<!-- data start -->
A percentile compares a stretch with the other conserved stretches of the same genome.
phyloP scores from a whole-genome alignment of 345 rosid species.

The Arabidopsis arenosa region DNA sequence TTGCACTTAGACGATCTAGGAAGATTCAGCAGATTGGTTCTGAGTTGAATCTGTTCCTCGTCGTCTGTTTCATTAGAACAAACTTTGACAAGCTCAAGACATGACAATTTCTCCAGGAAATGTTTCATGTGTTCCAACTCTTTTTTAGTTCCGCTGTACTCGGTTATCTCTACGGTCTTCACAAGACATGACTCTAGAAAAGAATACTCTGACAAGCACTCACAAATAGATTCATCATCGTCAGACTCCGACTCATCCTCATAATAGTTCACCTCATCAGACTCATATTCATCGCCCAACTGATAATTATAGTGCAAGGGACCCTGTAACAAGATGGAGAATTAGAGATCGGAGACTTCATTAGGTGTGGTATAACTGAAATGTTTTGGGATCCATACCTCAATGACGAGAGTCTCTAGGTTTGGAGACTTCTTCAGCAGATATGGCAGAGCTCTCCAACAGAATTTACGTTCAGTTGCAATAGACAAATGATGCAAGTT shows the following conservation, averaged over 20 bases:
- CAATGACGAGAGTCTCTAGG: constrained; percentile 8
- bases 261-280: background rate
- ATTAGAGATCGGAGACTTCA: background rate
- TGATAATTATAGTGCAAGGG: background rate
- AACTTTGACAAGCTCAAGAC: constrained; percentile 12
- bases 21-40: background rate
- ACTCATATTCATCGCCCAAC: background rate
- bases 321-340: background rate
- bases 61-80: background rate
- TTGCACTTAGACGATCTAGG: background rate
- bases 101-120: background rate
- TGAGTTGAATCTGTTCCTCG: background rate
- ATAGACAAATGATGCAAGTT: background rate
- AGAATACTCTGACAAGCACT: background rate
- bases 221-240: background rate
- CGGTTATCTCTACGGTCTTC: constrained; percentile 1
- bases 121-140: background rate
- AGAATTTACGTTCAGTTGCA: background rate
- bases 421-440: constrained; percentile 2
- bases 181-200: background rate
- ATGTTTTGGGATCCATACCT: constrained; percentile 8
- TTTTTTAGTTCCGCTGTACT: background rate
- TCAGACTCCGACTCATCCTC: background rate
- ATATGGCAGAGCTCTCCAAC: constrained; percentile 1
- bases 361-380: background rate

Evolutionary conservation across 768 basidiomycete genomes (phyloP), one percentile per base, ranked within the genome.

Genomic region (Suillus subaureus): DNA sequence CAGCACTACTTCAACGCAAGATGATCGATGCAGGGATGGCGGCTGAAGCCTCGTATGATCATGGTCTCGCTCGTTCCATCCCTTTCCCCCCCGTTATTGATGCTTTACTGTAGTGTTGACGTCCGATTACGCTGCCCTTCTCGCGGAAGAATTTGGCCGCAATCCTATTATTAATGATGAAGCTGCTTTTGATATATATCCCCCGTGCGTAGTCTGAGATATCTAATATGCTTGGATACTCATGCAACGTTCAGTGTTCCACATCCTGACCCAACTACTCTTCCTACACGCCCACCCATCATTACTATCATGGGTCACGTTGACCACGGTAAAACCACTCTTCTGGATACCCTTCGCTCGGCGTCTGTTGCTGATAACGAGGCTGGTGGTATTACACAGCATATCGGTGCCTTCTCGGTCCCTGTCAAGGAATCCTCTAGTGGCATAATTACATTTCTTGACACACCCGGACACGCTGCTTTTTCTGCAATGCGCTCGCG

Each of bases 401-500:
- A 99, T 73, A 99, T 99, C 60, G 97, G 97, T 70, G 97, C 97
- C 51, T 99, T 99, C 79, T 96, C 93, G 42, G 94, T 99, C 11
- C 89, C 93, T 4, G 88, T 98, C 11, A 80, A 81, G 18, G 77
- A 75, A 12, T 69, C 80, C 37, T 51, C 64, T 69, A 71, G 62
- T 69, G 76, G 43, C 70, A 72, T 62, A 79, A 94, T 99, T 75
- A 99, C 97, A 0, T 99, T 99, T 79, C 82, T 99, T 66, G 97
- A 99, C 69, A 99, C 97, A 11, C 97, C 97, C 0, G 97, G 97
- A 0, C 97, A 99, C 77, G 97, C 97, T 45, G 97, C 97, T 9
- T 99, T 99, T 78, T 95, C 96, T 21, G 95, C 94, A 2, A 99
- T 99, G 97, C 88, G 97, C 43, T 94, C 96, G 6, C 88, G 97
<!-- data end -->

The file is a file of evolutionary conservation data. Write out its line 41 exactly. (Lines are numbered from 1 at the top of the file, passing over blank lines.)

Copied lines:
- T 99, G 97, C 88, G 97, C 43, T 94, C 96, G 6, C 88, G 97